Beyond building better brains

Bridging the docosahexaenoic acid (DHA) gap of prematurity

W. S. Harris, Michelle Baack

Research output: Contribution to journalArticle

42 Citations (Scopus)

Abstract

Long-chain polyunsaturated fatty acids (LCPUFA) including docosahexaenoic acid (DHA) are essential for normal vision and neurodevelopment. DHA accretion in utero occurs primarily in the last trimester of pregnancy to support rapid growth and brain development. Premature infants, born before this process is complete, are relatively deficient in this essential fatty acid. Very low birth weight (VLBW) infants remain deficient for a long period of time due to ineffective conversion from precursor fatty acids, lower fat stores and a limited nutritional provision of DHA after birth. In addition to long-term visual and neurodevelopmental risks, VLBW infants have significant morbidity and mortality from diseases specific to premature birth, including bronchopulmonary dysplasia, necrotizing enterocolitis, and retinopathy of prematurity. There is increasing evidence that DHA has protective benefits against these disease states. The aim of this article is to identify the unique needs of premature infants, review the current recommendations for LCPUFA provision in infants and discuss the caveats and innovative new ways to overcome the DHA deficiency through postnatal supplementation, with the long-term goal of improving morbidity and mortality in this at-risk population.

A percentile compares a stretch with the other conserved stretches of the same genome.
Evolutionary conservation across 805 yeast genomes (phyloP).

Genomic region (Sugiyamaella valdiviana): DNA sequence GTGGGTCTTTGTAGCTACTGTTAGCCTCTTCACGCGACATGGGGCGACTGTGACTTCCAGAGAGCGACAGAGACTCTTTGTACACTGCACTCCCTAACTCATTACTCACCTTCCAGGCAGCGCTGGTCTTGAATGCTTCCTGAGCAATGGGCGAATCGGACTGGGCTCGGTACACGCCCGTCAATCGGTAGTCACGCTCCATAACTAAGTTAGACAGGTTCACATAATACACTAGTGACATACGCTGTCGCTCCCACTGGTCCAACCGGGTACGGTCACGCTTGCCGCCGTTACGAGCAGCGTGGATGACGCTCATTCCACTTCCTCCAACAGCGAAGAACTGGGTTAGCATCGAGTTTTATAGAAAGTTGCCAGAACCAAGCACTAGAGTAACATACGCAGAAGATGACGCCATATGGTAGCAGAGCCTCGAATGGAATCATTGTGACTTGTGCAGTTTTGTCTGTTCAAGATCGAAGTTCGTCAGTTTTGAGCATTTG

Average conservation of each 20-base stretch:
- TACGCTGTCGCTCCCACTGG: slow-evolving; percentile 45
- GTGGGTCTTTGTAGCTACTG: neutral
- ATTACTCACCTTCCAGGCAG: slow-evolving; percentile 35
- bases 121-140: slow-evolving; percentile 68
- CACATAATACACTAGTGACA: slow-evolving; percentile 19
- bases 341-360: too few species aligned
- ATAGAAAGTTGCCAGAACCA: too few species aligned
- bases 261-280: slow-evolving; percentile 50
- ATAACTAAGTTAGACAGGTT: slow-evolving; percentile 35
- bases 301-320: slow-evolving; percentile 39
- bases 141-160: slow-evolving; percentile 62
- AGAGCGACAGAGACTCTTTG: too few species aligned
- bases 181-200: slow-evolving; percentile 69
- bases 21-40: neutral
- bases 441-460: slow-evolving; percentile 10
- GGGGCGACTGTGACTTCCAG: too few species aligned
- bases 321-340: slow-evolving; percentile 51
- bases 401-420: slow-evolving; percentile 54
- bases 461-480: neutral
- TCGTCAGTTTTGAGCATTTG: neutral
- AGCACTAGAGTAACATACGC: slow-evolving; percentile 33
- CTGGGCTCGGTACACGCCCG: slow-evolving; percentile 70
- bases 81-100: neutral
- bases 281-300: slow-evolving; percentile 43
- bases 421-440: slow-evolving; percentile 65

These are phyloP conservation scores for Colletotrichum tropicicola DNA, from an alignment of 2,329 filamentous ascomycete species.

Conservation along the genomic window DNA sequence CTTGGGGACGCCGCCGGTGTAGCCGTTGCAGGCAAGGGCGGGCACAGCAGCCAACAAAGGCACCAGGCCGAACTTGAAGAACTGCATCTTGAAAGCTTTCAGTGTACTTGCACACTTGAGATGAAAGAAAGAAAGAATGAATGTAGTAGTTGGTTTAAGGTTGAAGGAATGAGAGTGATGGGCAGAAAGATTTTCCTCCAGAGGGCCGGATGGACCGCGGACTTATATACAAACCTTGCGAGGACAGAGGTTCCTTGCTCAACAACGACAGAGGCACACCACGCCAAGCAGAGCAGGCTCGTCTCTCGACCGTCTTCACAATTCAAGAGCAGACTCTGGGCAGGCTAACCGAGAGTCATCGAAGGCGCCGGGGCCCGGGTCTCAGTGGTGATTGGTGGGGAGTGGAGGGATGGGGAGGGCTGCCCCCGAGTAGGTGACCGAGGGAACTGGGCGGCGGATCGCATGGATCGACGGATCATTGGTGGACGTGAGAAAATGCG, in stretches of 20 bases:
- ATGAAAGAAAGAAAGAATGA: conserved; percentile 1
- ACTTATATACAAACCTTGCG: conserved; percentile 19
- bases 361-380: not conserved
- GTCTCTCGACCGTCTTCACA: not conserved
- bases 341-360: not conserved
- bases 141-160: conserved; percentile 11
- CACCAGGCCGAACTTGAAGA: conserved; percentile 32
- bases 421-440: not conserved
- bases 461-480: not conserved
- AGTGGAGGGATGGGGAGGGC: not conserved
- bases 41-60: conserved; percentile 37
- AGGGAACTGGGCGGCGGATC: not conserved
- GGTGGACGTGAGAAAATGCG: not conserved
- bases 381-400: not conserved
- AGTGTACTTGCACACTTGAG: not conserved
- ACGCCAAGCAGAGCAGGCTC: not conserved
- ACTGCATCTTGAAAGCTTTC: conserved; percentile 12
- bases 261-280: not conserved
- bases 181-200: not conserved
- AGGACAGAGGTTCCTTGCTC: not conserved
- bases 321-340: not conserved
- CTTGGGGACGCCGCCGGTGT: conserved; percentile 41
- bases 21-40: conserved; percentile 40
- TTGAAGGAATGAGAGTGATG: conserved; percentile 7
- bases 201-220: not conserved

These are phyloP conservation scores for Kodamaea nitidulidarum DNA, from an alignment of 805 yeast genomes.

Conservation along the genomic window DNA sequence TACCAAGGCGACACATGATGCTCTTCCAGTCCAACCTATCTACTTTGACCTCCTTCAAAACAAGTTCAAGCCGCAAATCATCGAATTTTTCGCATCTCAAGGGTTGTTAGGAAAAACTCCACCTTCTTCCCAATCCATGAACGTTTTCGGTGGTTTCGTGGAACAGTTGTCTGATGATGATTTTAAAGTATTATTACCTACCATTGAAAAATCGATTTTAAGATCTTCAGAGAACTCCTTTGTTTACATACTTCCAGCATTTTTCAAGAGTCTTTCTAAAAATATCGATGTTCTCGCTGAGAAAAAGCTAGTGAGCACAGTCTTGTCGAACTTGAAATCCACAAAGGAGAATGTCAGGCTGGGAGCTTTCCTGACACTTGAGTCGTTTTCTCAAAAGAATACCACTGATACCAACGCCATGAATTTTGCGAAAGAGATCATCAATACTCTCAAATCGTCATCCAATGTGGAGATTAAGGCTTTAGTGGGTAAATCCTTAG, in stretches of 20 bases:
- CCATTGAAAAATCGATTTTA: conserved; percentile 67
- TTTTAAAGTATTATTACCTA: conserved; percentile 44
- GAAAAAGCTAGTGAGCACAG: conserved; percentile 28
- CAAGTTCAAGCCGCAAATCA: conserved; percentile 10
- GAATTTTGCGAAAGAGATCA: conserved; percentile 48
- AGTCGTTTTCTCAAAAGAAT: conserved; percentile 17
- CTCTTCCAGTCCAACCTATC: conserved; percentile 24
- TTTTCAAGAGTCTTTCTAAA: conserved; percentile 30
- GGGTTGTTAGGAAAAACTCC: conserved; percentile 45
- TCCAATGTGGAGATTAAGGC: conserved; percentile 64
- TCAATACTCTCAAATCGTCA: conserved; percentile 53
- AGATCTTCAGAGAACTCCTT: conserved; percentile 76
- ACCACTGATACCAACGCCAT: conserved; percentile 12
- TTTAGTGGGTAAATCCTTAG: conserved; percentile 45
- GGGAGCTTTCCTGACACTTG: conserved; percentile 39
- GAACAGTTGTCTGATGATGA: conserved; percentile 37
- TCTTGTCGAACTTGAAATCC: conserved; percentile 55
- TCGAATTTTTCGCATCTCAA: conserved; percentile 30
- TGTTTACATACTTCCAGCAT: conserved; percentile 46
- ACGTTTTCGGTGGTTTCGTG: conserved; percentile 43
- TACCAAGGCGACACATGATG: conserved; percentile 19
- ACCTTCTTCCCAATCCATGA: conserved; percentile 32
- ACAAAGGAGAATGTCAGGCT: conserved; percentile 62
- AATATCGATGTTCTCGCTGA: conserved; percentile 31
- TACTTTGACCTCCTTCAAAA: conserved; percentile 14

Original languageEnglish (US)
Pages (from-to)1-7
Number of pages7
JournalJournal of Perinatology
Volume35
Issue number1
DOIs
StatePublished - Jan 3 2015

Fingerprint

Docosahexaenoic Acids
Brain
Very Low Birth Weight Infant
Unsaturated Fatty Acids
Premature Infants
Morbidity
Bronchopulmonary Dysplasia
Retinopathy of Prematurity
Necrotizing Enterocolitis
Essential Fatty Acids
Mortality
Premature Birth
Third Pregnancy Trimester
Growth and Development
Fatty Acids
Fats
Parturition
Pregnancy

ASJC Scopus subject areas

  • Pediatrics, Perinatology, and Child Health
  • Obstetrics and Gynecology

Cite this

Beyond building better brains : Bridging the docosahexaenoic acid (DHA) gap of prematurity. / Harris, W. S.; Baack, Michelle.

In: Journal of Perinatology, Vol. 35, No. 1, 03.01.2015, p. 1-7.

Research output: Contribution to journalArticle

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